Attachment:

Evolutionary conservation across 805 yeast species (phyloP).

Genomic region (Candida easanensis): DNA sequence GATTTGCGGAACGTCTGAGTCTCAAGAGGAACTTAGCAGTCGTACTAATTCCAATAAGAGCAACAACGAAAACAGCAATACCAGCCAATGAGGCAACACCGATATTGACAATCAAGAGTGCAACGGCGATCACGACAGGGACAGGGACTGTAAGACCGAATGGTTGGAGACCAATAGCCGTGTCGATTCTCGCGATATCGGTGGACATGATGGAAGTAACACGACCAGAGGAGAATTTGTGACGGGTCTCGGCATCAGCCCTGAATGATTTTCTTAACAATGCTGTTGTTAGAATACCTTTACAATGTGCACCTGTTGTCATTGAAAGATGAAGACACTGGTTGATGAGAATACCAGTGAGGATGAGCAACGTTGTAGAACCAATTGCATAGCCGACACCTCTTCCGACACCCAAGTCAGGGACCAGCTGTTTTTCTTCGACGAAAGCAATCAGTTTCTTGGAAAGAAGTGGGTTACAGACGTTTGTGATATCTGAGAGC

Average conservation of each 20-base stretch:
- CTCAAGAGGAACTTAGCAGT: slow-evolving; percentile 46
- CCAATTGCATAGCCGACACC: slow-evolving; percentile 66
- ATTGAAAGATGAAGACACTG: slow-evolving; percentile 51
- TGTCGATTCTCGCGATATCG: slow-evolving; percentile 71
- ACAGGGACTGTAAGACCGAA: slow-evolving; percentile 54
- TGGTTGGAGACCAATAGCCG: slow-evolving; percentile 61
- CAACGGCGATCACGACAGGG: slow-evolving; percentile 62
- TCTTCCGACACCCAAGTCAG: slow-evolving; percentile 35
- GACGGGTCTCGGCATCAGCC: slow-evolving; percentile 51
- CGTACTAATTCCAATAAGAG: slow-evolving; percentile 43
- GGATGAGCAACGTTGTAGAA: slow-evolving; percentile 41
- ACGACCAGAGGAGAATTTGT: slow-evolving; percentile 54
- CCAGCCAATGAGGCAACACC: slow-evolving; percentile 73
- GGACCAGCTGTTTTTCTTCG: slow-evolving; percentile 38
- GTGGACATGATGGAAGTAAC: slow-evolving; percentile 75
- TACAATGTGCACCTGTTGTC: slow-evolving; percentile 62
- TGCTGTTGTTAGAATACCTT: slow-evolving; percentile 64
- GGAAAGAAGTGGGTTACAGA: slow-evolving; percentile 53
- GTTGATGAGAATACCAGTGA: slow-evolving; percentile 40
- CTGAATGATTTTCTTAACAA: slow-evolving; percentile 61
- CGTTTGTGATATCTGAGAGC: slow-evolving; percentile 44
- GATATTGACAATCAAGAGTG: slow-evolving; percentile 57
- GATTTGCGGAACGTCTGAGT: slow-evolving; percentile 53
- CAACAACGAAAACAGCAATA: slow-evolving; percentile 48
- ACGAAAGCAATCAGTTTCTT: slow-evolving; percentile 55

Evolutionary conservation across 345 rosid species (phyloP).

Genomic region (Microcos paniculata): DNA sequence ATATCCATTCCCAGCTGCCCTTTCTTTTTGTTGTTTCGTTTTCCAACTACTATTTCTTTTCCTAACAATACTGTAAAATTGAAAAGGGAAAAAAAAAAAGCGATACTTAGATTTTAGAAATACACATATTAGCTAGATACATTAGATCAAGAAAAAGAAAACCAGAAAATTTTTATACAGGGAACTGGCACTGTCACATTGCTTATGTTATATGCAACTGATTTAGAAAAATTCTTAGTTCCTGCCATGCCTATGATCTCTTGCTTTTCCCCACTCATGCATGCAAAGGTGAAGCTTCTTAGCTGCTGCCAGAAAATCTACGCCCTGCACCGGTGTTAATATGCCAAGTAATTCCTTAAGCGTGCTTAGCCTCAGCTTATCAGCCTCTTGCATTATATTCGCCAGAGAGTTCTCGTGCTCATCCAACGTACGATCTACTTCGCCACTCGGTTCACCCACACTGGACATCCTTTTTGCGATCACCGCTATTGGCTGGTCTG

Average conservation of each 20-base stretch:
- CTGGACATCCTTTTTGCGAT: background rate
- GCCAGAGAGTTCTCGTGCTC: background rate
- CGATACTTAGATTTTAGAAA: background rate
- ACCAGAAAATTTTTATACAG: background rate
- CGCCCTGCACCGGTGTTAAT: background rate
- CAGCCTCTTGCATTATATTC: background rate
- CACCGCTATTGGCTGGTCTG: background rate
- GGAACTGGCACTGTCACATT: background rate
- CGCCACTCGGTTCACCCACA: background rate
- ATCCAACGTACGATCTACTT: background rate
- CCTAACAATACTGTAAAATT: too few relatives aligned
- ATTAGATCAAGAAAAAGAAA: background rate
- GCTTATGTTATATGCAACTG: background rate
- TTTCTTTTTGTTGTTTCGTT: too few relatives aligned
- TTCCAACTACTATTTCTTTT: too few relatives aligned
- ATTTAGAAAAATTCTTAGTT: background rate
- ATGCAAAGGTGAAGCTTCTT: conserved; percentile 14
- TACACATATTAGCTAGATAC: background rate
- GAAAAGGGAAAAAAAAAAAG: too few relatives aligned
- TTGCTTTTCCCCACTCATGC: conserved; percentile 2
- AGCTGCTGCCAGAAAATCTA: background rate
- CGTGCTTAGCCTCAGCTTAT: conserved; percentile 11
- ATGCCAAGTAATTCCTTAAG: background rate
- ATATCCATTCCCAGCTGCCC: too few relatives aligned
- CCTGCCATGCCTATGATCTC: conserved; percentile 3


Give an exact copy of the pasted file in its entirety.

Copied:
Evolutionary conservation across 805 yeast species (phyloP).

Genomic region (Candida easanensis): DNA sequence GATTTGCGGAACGTCTGAGTCTCAAGAGGAACTTAGCAGTCGTACTAATTCCAATAAGAGCAACAACGAAAACAGCAATACCAGCCAATGAGGCAACACCGATATTGACAATCAAGAGTGCAACGGCGATCACGACAGGGACAGGGACTGTAAGACCGAATGGTTGGAGACCAATAGCCGTGTCGATTCTCGCGATATCGGTGGACATGATGGAAGTAACACGACCAGAGGAGAATTTGTGACGGGTCTCGGCATCAGCCCTGAATGATTTTCTTAACAATGCTGTTGTTAGAATACCTTTACAATGTGCACCTGTTGTCATTGAAAGATGAAGACACTGGTTGATGAGAATACCAGTGAGGATGAGCAACGTTGTAGAACCAATTGCATAGCCGACACCTCTTCCGACACCCAAGTCAGGGACCAGCTGTTTTTCTTCGACGAAAGCAATCAGTTTCTTGGAAAGAAGTGGGTTACAGACGTTTGTGATATCTGAGAGC

Average conservation of each 20-base stretch:
- CTCAAGAGGAACTTAGCAGT: slow-evolving; percentile 46
- CCAATTGCATAGCCGACACC: slow-evolving; percentile 66
- ATTGAAAGATGAAGACACTG: slow-evolving; percentile 51
- TGTCGATTCTCGCGATATCG: slow-evolving; percentile 71
- ACAGGGACTGTAAGACCGAA: slow-evolving; percentile 54
- TGGTTGGAGACCAATAGCCG: slow-evolving; percentile 61
- CAACGGCGATCACGACAGGG: slow-evolving; percentile 62
- TCTTCCGACACCCAAGTCAG: slow-evolving; percentile 35
- GACGGGTCTCGGCATCAGCC: slow-evolving; percentile 51
- CGTACTAATTCCAATAAGAG: slow-evolving; percentile 43
- GGATGAGCAACGTTGTAGAA: slow-evolving; percentile 41
- ACGACCAGAGGAGAATTTGT: slow-evolving; percentile 54
- CCAGCCAATGAGGCAACACC: slow-evolving; percentile 73
- GGACCAGCTGTTTTTCTTCG: slow-evolving; percentile 38
- GTGGACATGATGGAAGTAAC: slow-evolving; percentile 75
- TACAATGTGCACCTGTTGTC: slow-evolving; percentile 62
- TGCTGTTGTTAGAATACCTT: slow-evolving; percentile 64
- GGAAAGAAGTGGGTTACAGA: slow-evolving; percentile 53
- GTTGATGAGAATACCAGTGA: slow-evolving; percentile 40
- CTGAATGATTTTCTTAACAA: slow-evolving; percentile 61
- CGTTTGTGATATCTGAGAGC: slow-evolving; percentile 44
- GATATTGACAATCAAGAGTG: slow-evolving; percentile 57
- GATTTGCGGAACGTCTGAGT: slow-evolving; percentile 53
- CAACAACGAAAACAGCAATA: slow-evolving; percentile 48
- ACGAAAGCAATCAGTTTCTT: slow-evolving; percentile 55

Evolutionary conservation across 345 rosid species (phyloP).

Genomic region (Microcos paniculata): DNA sequence ATATCCATTCCCAGCTGCCCTTTCTTTTTGTTGTTTCGTTTTCCAACTACTATTTCTTTTCCTAACAATACTGTAAAATTGAAAAGGGAAAAAAAAAAAGCGATACTTAGATTTTAGAAATACACATATTAGCTAGATACATTAGATCAAGAAAAAGAAAACCAGAAAATTTTTATACAGGGAACTGGCACTGTCACATTGCTTATGTTATATGCAACTGATTTAGAAAAATTCTTAGTTCCTGCCATGCCTATGATCTCTTGCTTTTCCCCACTCATGCATGCAAAGGTGAAGCTTCTTAGCTGCTGCCAGAAAATCTACGCCCTGCACCGGTGTTAATATGCCAAGTAATTCCTTAAGCGTGCTTAGCCTCAGCTTATCAGCCTCTTGCATTATATTCGCCAGAGAGTTCTCGTGCTCATCCAACGTACGATCTACTTCGCCACTCGGTTCACCCACACTGGACATCCTTTTTGCGATCACCGCTATTGGCTGGTCTG

Average conservation of each 20-base stretch:
- CTGGACATCCTTTTTGCGAT: background rate
- GCCAGAGAGTTCTCGTGCTC: background rate
- CGATACTTAGATTTTAGAAA: background rate
- ACCAGAAAATTTTTATACAG: background rate
- CGCCCTGCACCGGTGTTAAT: background rate
- CAGCCTCTTGCATTATATTC: background rate
- CACCGCTATTGGCTGGTCTG: background rate
- GGAACTGGCACTGTCACATT: background rate
- CGCCACTCGGTTCACCCACA: background rate
- ATCCAACGTACGATCTACTT: background rate
- CCTAACAATACTGTAAAATT: too few relatives aligned
- ATTAGATCAAGAAAAAGAAA: background rate
- GCTTATGTTATATGCAACTG: background rate
- TTTCTTTTTGTTGTTTCGTT: too few relatives aligned
- TTCCAACTACTATTTCTTTT: too few relatives aligned
- ATTTAGAAAAATTCTTAGTT: background rate
- ATGCAAAGGTGAAGCTTCTT: conserved; percentile 14
- TACACATATTAGCTAGATAC: background rate
- GAAAAGGGAAAAAAAAAAAG: too few relatives aligned
- TTGCTTTTCCCCACTCATGC: conserved; percentile 2
- AGCTGCTGCCAGAAAATCTA: background rate
- CGTGCTTAGCCTCAGCTTAT: conserved; percentile 11
- ATGCCAAGTAATTCCTTAAG: background rate
- ATATCCATTCCCAGCTGCCC: too few relatives aligned
- CCTGCCATGCCTATGATCTC: conserved; percentile 3